• 1) A primary purpose was to discredit the assumed historical disciples.

    2) With its extreme irony and satire, the primary purpose was an artistic literary work and not a religious one.
What is not reasonable is that "Mark" was intended to be primarily a religious work documenting the original disciples' struggles with discipleship but their ultimate success as proper disciples. Such an understanding is anachronistic (based on subsequent Christianity). Voelz, with high Believership, apologizes by assuming that GMark was written last and that is why it is the most sophisticated. As he is significantly wrong here that does call into question his possible bias regarding his grammatical observations.



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Do Not Go Gentile Into The Night

Post by JoeWallack » Wed Jan 16, 2019 8:41 am

I'm All Alone

JW:
Book Review of Mark 1:1-8:26 by James Voelz:

[43]
Enemies

...Mark portrays Jesus' enemies negatively.
...
the leadership of the Jews
...
the demonic spiritual forces
...
his family
...
one might also suggest that Jesus' disciples become his enemies...
JW:
I think Voelz misses an even higher level of sophisticated contrivance here. A better general description here
would be "opposition" rather than enemies. The author has gone to the Max here as every category of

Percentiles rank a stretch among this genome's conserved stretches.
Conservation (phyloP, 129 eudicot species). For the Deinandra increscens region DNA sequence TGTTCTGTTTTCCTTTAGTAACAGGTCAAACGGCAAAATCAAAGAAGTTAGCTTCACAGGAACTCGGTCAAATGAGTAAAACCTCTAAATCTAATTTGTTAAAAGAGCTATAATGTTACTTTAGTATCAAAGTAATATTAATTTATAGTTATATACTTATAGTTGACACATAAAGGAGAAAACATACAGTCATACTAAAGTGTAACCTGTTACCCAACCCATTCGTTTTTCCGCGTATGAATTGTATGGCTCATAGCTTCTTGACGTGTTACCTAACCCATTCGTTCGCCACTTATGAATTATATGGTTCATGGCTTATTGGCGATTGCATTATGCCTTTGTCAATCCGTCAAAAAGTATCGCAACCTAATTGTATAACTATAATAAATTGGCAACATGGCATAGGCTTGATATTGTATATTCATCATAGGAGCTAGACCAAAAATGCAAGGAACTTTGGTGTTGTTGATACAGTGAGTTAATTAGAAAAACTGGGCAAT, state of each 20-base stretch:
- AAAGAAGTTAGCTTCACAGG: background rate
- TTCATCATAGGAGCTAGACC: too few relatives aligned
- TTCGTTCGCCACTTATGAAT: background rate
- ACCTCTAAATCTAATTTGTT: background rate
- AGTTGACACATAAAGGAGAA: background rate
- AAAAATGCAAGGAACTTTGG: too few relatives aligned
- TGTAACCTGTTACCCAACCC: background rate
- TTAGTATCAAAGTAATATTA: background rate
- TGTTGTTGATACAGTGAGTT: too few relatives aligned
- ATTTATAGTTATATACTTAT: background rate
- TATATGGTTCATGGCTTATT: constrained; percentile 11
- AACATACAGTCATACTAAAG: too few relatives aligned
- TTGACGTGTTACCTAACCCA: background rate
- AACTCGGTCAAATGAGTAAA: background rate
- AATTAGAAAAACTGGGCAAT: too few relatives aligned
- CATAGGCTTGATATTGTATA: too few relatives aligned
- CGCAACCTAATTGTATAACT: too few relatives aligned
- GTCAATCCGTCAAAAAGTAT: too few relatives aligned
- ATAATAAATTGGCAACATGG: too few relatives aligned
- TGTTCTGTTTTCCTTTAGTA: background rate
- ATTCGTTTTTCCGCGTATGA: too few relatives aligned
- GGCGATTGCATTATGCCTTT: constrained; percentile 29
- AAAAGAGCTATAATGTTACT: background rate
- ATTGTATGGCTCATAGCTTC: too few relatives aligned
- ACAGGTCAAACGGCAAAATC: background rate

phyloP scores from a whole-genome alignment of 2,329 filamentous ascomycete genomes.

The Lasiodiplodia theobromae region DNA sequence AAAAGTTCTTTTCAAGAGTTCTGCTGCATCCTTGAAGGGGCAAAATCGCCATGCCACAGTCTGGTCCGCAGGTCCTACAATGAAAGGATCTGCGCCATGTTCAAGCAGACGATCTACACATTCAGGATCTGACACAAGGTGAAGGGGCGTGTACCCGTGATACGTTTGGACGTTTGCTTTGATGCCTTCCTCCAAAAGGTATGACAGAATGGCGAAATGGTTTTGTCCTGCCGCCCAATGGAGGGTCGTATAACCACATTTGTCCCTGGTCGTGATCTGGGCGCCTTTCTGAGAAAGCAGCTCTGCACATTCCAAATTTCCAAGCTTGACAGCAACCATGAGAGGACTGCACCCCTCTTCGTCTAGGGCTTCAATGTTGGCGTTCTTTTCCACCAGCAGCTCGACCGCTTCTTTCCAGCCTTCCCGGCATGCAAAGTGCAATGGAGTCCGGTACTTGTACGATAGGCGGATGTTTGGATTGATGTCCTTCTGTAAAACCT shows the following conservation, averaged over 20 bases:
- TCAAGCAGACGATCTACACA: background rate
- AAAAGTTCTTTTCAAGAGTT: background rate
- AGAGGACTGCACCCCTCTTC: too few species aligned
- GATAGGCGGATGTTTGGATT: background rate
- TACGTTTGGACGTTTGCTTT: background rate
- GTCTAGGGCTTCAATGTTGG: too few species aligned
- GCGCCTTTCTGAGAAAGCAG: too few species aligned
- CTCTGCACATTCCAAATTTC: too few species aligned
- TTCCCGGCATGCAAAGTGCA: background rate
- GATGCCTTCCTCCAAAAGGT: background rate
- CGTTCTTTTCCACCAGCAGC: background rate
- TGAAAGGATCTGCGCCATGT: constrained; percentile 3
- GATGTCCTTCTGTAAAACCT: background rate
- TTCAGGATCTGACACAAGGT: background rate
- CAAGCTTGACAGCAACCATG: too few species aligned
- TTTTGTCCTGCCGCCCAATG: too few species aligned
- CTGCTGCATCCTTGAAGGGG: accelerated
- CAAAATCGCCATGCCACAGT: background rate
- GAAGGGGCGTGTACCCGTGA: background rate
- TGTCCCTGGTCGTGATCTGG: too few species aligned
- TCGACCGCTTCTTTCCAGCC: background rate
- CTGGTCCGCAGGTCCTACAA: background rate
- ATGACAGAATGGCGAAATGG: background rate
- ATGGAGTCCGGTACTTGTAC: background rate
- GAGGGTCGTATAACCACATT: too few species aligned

character is in some way opposition to Jesus' Passion Mission:
  • 1) Leadership of the Jews = The best example of an opposition group here that allows Jesus' Passion Mission
    to be successful by opposing it (irony).

    2) Demonic spiritual forces = They try to ruin the Passion Mission by making it known that Jesus is the son of
    god.

    3) His family = The best witnesses of Jesus' character testify that the Pharisees are correct, Jesus' source
    is Satan.

    4) Jewish commoners = After receiving sufficient evidence and than some that Jesus is the good guy they
    turn on him like a Trump lawyer.

    5) Romans = Without any evidence against they convict and crucify Jesus. But they were just following
    religious orders.

    6) God = Jesus' human spirit opposes God's will. On his throne cross Jesus is all alone. The spirit caught
    the last train to the ghost.
Trump/Godfree counterpoint = What about the Gentiles?



Joseph

Why Did CNN Terminate Its Contract With Marc Lamont Hill?